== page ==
Tag: clinical psychology

Can Polygamy Ever Become Morally Permissible?

We have heard a lot in recent years about polygamist sects in Texas and British Columbia. For most of us, the prospect of a man being not only able, but encouraged to seek more than one wife is almost beyond comprehension. In the latest issue of the journal Ethics, a new research paper suggests traditional polygamy is inherently unequal and this morally objectionable. Strauss, the author of the report also proposes modifications to traditional polygamy in order to reduce some of the associated inequalities. However, the question remains, Can polygamy ever be considered morally permissible, even with a revolutionized concepts of the roles and reduction of inequalities?

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Different Dynamics At Play In Cyberbullying Than Traditional Bullying

New research from UBC has discovered a distinct difference between the dynamics of cyberbulling and traditional school yard bullying. The researchers suggest children don’t equate cyberbulling with the traditional concepts and actions of bullying. Of the youth questioned for this study, 95% of those who claimed to be cyberbullies stated their actions were intended as a joke, while only 5% reflected that their actions were for the purpose of harming another individual. This suggests the majority of those involved in cyberbullying down play the impact of their actions on their victim.

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Counselor burnout: A Recognizable and Preventable Condition Implications for mental health professionals -Tyler J. Andreula, M.A.

As helping professionals, we are trusted with some of our clients’ deepest, darkest secrets. Each day, we are subjected to the heart-wrenching stories and the immensely difficult life situations of the individuals who come to us seeking change and relief. It is impossible for any helping professional to know what our clients will bring through our door.

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700 Hours Later: What I Wish I Knew Before my Internship in Counseling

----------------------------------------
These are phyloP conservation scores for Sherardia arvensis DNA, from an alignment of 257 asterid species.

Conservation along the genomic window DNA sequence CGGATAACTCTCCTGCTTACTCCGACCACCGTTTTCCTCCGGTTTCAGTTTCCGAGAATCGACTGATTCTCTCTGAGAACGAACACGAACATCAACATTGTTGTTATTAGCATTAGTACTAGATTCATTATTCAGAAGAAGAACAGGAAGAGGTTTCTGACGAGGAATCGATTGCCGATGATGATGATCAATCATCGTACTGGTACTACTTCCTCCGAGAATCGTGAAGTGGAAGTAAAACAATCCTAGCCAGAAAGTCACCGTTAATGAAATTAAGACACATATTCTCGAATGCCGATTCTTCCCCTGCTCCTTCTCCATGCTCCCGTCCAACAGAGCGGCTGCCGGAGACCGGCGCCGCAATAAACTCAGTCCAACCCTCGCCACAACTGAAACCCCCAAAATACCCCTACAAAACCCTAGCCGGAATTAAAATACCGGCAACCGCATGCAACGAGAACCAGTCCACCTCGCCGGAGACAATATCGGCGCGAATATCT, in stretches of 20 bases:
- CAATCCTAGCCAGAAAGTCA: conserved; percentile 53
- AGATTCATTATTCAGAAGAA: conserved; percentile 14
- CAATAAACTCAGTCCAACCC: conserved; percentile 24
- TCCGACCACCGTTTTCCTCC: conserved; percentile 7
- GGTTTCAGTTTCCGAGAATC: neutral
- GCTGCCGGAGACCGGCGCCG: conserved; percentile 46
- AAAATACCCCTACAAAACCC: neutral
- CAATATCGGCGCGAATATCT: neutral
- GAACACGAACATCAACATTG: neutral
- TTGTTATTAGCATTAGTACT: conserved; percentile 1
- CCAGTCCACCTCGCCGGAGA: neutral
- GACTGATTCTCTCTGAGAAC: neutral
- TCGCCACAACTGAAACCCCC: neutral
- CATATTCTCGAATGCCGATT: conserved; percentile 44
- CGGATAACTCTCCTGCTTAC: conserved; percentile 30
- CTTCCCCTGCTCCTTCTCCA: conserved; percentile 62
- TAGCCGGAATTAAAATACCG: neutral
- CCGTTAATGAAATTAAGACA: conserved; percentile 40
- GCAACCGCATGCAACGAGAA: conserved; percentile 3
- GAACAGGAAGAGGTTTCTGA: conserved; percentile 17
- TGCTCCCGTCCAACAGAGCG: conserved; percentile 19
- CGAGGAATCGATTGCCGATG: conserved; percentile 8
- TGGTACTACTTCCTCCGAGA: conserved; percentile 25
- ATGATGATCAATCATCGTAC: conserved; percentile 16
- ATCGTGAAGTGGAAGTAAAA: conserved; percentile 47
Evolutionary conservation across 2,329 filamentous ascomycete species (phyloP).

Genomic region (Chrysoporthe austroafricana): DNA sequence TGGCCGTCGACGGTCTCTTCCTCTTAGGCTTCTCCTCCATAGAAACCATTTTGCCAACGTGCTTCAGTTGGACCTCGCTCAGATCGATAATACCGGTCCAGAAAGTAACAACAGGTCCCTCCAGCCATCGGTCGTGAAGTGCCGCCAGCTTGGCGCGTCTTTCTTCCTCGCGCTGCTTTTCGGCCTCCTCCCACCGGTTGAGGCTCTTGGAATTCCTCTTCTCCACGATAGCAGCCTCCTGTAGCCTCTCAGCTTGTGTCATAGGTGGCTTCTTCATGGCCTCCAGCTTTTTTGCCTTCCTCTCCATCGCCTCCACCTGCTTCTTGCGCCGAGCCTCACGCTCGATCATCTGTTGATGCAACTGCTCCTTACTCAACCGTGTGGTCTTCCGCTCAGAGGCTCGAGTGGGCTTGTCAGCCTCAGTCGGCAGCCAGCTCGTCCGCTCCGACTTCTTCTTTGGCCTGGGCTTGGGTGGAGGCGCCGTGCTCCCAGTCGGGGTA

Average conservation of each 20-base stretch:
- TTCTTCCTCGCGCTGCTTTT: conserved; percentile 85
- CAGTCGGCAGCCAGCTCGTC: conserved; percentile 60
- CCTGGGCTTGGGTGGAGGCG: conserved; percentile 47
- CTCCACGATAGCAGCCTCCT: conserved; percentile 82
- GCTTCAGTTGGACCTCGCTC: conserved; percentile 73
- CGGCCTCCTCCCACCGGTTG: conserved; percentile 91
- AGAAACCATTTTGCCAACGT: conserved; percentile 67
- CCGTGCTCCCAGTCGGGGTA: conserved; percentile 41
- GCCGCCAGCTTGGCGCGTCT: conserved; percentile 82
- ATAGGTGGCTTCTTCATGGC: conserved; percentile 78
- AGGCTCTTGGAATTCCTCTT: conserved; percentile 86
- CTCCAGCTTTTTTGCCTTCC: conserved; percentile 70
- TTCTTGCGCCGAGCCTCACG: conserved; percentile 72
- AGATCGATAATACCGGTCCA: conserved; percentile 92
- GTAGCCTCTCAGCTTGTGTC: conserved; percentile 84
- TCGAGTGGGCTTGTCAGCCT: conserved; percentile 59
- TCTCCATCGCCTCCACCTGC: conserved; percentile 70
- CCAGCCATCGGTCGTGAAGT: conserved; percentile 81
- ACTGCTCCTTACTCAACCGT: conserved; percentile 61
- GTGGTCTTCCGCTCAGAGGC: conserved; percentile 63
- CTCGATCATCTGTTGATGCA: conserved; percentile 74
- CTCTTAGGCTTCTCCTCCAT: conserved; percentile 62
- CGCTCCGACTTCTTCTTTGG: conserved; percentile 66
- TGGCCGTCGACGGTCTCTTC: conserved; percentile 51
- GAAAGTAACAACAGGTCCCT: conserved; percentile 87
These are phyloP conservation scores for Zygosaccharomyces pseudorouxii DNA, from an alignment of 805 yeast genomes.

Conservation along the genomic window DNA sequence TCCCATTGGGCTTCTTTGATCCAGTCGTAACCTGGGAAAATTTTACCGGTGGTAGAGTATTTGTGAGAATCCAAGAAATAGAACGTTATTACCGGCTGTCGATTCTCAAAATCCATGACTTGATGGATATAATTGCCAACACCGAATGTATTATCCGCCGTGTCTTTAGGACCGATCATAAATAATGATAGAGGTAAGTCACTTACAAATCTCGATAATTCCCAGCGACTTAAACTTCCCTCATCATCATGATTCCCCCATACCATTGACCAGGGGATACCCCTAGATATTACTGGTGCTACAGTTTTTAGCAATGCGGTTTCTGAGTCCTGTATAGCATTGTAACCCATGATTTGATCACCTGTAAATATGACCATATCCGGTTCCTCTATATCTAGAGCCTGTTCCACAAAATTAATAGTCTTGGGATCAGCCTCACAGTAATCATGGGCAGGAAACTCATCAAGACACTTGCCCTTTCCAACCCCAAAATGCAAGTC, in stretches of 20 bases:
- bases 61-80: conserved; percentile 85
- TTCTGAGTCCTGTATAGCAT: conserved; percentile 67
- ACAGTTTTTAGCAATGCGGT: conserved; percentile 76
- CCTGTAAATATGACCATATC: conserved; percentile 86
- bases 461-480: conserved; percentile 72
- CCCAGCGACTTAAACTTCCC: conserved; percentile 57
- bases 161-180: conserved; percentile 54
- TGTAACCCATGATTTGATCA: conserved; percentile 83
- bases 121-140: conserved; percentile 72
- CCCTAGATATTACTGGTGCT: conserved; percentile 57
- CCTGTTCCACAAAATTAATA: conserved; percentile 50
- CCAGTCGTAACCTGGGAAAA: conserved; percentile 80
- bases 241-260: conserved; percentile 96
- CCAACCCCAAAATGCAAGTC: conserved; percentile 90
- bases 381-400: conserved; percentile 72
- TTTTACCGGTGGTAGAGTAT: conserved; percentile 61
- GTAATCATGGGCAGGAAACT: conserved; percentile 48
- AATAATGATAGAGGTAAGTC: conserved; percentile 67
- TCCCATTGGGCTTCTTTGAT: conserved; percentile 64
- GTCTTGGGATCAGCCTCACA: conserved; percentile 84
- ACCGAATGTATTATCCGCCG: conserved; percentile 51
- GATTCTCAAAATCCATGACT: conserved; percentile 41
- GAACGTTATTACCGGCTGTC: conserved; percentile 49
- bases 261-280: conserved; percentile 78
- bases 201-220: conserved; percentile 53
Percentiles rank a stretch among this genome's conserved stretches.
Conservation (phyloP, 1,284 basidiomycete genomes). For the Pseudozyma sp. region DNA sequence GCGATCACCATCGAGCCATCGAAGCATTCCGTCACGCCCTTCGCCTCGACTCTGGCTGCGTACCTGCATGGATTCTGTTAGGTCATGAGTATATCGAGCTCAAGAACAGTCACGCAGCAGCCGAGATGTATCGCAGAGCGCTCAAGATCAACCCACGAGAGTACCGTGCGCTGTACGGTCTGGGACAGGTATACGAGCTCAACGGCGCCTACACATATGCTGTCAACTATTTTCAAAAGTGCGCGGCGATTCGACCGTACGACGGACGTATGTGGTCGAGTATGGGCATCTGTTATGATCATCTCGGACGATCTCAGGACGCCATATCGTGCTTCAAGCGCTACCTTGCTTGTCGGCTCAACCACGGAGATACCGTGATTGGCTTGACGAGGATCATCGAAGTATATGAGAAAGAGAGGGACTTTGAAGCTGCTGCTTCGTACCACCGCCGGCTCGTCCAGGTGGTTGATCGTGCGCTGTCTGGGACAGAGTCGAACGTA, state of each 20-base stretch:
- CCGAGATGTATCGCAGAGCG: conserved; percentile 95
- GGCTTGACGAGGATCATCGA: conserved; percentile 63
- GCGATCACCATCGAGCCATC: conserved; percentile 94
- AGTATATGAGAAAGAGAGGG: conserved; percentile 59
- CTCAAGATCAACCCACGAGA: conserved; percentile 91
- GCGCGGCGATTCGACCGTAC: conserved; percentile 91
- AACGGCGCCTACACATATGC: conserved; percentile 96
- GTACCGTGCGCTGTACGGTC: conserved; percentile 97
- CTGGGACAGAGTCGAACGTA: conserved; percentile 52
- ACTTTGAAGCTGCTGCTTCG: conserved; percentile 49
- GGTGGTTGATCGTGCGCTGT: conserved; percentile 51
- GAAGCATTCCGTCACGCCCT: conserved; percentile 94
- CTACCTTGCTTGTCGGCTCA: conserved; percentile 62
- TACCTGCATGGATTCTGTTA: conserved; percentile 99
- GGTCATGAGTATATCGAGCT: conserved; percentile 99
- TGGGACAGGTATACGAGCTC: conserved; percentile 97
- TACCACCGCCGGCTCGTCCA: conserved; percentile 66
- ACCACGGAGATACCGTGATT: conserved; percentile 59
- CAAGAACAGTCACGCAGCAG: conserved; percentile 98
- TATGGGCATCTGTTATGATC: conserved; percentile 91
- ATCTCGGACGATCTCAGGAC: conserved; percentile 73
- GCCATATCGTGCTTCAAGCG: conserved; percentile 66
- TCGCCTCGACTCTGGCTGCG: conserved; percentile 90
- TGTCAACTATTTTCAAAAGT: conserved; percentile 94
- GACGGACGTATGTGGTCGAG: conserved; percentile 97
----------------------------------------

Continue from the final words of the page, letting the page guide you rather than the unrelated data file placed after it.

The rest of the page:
Internship is a crucial time for counselors-in-training. After all, it is the culmination of the academic experience – the opportunity for each of us to gain firsthand experience by putting theory into practice. For many of us, it is our first time working with real clients and having an actual caseload. It can be an immensely overwhelming, anxiety-inducing, yet incredibly exciting experience all at the same time. Sometimes managing all of these feelings can be hard, especially when fledgling interns encounter scenarios and circumstances that they do not feel they were prepared for.

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ADHD Diagnosis More Likely For Youngest Members Of A Class

Research published in this months edition of CMAJ suggests the youngest cohorts in a classroom are more likely to be diagnosed with ADHD that their slightly older counterparts. Researchers consider the diagnosis could well be inaccurate for most. The research also considers the significant social and health ramifications of an inappropriate diagnosis of ADHD.

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Motor Cortex Response Blunted In Patients With ASD

Could non-invasive brain stimulation be used to improve mirror neuron activity in patients with autism spectrum disorders? This question is being raised in light of new findings released by researchers at Monash University and published in the latest edition of Biological Psychology. Using transcranial magnetic stimulation on ASD patients, researchers noted a blunted brain response in the motor cortex when watching transitive hand gestures, compared to participants with no evidence of ASD.

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